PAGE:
Billionaire David Rubenstein, co founder of private equity firm The Carlyle Group, has pledged the money because he wants to give something back to America.
The monument cracked during the August earthquake centered in Virginia last summer in 2011.
“Really, this is something that was built by the American people because of their admiration and love of George Washington,” Rubenstein said, saying the monument cost $1 million in donations. “I kind of want to repay a debt I have to the country.”
“Because of what he did, we have a terrific republic, and I think Americans and people all over the world want to come here and see this monument,” Rubenstein, a son of a postal worker, said.
“I come from very modest circumstances, and I’m very fortunate to have achieved wealth beyond what I ever expected,” he said. “I don’t think that I want to be buried with my wealth. … I’d like to have the pleasure of giving it away to things I think are good while I’m alive.”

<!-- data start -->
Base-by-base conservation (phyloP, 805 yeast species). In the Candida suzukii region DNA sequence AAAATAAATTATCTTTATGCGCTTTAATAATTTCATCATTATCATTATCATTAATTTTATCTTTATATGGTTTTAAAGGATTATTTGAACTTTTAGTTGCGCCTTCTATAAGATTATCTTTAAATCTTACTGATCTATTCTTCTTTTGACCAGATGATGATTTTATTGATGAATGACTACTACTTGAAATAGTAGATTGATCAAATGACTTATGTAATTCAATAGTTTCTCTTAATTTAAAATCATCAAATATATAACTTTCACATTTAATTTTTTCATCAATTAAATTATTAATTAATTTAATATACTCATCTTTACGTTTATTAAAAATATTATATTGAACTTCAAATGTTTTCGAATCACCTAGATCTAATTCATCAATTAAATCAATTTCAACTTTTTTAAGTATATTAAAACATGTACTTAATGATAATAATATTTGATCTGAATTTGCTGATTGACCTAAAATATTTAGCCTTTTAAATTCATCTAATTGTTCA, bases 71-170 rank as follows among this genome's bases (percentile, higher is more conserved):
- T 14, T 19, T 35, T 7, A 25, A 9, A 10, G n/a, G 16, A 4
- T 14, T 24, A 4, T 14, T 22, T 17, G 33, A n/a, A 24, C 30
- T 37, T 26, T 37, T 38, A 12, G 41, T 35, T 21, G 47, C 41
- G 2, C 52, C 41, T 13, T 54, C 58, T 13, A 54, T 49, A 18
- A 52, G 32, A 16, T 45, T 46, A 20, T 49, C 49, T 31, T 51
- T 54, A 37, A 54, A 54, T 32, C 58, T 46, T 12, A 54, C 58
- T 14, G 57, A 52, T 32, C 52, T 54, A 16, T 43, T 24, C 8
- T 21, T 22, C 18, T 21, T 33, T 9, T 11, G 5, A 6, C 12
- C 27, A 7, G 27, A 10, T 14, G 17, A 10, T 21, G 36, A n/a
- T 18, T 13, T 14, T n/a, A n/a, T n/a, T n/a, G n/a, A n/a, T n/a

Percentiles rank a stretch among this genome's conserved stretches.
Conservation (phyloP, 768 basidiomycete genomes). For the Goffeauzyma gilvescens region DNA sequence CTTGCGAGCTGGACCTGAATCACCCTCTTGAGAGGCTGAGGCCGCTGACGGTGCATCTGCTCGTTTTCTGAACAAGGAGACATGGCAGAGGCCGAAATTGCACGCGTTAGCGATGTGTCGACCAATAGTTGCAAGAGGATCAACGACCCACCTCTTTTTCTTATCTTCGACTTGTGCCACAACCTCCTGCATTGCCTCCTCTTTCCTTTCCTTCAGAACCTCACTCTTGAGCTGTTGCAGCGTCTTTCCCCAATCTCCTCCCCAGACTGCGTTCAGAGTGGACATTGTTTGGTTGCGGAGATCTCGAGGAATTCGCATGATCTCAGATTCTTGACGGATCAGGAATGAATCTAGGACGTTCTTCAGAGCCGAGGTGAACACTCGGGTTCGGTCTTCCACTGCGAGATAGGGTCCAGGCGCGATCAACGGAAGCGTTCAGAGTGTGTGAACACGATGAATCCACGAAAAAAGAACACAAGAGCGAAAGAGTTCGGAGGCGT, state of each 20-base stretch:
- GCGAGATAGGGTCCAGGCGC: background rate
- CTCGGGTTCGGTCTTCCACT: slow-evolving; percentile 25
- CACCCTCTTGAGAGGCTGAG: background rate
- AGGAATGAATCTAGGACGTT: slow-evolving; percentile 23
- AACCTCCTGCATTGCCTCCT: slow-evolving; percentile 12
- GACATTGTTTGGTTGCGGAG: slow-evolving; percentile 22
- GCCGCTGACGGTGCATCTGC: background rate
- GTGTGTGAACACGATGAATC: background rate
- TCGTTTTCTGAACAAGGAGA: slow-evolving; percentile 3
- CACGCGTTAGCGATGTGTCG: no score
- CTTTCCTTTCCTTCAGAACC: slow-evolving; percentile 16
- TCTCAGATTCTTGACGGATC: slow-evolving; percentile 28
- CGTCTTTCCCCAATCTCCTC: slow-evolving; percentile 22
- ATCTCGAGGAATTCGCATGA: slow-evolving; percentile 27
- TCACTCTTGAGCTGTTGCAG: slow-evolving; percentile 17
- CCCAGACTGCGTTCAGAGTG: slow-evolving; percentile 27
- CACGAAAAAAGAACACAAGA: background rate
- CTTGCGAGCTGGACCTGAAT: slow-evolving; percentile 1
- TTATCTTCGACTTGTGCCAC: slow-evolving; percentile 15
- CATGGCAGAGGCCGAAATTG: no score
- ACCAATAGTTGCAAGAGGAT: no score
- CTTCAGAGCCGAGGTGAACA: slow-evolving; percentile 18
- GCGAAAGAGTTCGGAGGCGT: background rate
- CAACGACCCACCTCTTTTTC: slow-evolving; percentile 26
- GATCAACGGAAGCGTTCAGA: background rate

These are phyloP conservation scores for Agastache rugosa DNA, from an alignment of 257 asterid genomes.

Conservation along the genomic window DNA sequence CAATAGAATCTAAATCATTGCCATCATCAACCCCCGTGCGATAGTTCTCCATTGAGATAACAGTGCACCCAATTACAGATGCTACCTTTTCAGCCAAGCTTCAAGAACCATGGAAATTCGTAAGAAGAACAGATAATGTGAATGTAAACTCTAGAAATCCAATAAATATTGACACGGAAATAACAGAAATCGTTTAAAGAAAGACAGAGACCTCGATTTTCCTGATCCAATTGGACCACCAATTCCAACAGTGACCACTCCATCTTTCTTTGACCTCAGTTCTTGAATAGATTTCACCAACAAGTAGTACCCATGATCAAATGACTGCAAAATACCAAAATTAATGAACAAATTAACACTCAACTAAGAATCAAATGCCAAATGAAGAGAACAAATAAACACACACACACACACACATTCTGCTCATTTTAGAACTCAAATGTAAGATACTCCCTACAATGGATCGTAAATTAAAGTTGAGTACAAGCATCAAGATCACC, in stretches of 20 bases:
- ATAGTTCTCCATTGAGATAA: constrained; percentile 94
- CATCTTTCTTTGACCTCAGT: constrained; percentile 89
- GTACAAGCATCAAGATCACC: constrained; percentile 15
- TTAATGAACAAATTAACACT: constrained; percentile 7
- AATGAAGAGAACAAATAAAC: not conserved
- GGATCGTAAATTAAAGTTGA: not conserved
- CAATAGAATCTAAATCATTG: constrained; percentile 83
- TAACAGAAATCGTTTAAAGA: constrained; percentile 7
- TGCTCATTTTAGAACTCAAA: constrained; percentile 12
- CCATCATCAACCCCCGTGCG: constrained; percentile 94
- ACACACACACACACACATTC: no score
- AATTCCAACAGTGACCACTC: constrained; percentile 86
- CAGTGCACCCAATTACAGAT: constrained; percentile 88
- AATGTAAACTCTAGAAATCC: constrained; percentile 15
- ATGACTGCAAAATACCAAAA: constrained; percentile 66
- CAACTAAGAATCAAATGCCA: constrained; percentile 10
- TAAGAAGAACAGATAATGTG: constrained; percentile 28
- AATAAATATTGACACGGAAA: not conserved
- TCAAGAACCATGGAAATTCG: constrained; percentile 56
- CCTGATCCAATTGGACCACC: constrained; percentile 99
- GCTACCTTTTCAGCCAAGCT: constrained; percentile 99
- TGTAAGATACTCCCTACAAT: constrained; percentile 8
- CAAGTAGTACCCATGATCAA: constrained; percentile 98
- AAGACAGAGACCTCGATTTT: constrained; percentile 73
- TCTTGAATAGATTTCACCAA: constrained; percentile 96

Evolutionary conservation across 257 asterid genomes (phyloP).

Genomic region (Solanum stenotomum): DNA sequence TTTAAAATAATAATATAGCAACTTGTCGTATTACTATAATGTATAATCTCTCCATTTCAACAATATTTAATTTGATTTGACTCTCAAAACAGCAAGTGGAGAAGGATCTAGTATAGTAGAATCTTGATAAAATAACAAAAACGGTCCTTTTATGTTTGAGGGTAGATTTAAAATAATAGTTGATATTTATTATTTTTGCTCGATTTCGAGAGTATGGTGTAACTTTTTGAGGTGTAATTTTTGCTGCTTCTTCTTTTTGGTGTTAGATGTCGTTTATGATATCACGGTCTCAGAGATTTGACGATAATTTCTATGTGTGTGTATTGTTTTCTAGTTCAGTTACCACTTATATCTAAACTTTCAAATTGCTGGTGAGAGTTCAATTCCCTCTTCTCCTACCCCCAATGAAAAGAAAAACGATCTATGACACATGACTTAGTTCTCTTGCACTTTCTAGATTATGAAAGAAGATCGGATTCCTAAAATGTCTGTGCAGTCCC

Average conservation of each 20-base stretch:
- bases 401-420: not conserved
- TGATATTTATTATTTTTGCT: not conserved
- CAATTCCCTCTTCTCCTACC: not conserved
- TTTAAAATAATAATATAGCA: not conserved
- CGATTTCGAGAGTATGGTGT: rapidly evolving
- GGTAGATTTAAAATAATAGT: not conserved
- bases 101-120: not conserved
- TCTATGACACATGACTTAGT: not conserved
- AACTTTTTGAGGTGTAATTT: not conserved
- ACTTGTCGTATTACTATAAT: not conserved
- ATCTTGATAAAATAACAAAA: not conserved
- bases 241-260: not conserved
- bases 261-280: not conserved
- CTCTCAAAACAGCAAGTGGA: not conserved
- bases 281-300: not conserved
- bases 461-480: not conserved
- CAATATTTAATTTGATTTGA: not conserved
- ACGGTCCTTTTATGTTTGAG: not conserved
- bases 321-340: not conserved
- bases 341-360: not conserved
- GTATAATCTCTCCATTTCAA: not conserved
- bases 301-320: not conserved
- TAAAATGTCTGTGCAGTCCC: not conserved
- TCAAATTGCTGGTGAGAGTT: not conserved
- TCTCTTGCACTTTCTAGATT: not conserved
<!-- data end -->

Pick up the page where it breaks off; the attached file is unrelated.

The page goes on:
Last month, he gave $4.5 million to the National Zoo’s panda program.
The monument has developed deep cracks that could take until August 2013 to fix.
Congress has already pledged $7.5 million to fix the monument, and Rubenstein matched that amount for a total price tag of $14 million to fix the cracks at the top. More money will be needed to repair rain damage from water seeping through the cracks and earthquake reinforcements.
Money ran out to finish building the monument during the Civil War in 1848, and the monument looked like a stump until 1884. It was the tallest manmade structure in the world until the Eiffel Tower.
The design of the monument is influenced by Freemasons; George Washington was a lifetime member.
An article entitled “Those Revolutionary Masons.” from the Washington Post February 16, 1992 says that a page of George Washington’s family bible was torn out and placed in the cornerstone of the Washington Monument when it was being constructed.